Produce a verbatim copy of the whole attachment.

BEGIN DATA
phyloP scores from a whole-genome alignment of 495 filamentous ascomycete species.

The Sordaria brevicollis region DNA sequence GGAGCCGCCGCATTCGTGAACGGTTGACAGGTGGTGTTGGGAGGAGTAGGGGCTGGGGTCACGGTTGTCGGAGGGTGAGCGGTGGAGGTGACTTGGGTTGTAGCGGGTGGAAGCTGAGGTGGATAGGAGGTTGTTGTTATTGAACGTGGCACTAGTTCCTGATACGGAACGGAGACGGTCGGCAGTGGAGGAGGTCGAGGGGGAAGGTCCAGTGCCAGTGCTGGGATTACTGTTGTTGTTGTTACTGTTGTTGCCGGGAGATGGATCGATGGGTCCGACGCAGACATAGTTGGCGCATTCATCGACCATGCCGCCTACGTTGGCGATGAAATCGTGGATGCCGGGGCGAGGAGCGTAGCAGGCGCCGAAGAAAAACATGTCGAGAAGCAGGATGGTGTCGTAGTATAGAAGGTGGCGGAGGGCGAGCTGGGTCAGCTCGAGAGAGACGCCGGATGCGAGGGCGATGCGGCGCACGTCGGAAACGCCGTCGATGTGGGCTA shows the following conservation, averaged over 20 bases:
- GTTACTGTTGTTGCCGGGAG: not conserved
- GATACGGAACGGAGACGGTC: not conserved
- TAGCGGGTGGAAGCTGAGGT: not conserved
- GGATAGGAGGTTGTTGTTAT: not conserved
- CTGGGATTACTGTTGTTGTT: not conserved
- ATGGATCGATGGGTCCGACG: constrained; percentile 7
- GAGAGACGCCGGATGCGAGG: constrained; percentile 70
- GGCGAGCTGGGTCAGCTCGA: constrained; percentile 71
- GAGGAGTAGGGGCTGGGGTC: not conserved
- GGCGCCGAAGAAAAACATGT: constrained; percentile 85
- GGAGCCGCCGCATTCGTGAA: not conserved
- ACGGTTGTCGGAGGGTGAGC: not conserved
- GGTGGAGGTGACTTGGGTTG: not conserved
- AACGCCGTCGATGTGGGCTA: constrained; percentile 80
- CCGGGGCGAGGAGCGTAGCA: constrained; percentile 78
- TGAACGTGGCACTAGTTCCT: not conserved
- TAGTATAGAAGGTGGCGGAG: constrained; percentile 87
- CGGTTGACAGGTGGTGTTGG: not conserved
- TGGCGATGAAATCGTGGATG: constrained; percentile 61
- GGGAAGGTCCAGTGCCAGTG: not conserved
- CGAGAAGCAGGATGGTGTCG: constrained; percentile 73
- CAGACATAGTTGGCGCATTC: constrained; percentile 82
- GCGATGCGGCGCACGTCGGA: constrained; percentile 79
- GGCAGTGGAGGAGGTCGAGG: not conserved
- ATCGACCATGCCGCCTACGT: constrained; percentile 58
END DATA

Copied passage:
phyloP scores from a whole-genome alignment of 495 filamentous ascomycete species.

The Sordaria brevicollis region DNA sequence GGAGCCGCCGCATTCGTGAACGGTTGACAGGTGGTGTTGGGAGGAGTAGGGGCTGGGGTCACGGTTGTCGGAGGGTGAGCGGTGGAGGTGACTTGGGTTGTAGCGGGTGGAAGCTGAGGTGGATAGGAGGTTGTTGTTATTGAACGTGGCACTAGTTCCTGATACGGAACGGAGACGGTCGGCAGTGGAGGAGGTCGAGGGGGAAGGTCCAGTGCCAGTGCTGGGATTACTGTTGTTGTTGTTACTGTTGTTGCCGGGAGATGGATCGATGGGTCCGACGCAGACATAGTTGGCGCATTCATCGACCATGCCGCCTACGTTGGCGATGAAATCGTGGATGCCGGGGCGAGGAGCGTAGCAGGCGCCGAAGAAAAACATGTCGAGAAGCAGGATGGTGTCGTAGTATAGAAGGTGGCGGAGGGCGAGCTGGGTCAGCTCGAGAGAGACGCCGGATGCGAGGGCGATGCGGCGCACGTCGGAAACGCCGTCGATGTGGGCTA shows the following conservation, averaged over 20 bases:
- GTTACTGTTGTTGCCGGGAG: not conserved
- GATACGGAACGGAGACGGTC: not conserved
- TAGCGGGTGGAAGCTGAGGT: not conserved
- GGATAGGAGGTTGTTGTTAT: not conserved
- CTGGGATTACTGTTGTTGTT: not conserved
- ATGGATCGATGGGTCCGACG: constrained; percentile 7
- GAGAGACGCCGGATGCGAGG: constrained; percentile 70
- GGCGAGCTGGGTCAGCTCGA: constrained; percentile 71
- GAGGAGTAGGGGCTGGGGTC: not conserved
- GGCGCCGAAGAAAAACATGT: constrained; percentile 85
- GGAGCCGCCGCATTCGTGAA: not conserved
- ACGGTTGTCGGAGGGTGAGC: not conserved
- GGTGGAGGTGACTTGGGTTG: not conserved
- AACGCCGTCGATGTGGGCTA: constrained; percentile 80
- CCGGGGCGAGGAGCGTAGCA: constrained; percentile 78
- TGAACGTGGCACTAGTTCCT: not conserved
- TAGTATAGAAGGTGGCGGAG: constrained; percentile 87
- CGGTTGACAGGTGGTGTTGG: not conserved
- TGGCGATGAAATCGTGGATG: constrained; percentile 61
- GGGAAGGTCCAGTGCCAGTG: not conserved
- CGAGAAGCAGGATGGTGTCG: constrained; percentile 73
- CAGACATAGTTGGCGCATTC: constrained; percentile 82
- GCGATGCGGCGCACGTCGGA: constrained; percentile 79
- GGCAGTGGAGGAGGTCGAGG: not conserved
- ATCGACCATGCCGCCTACGT: constrained; percentile 58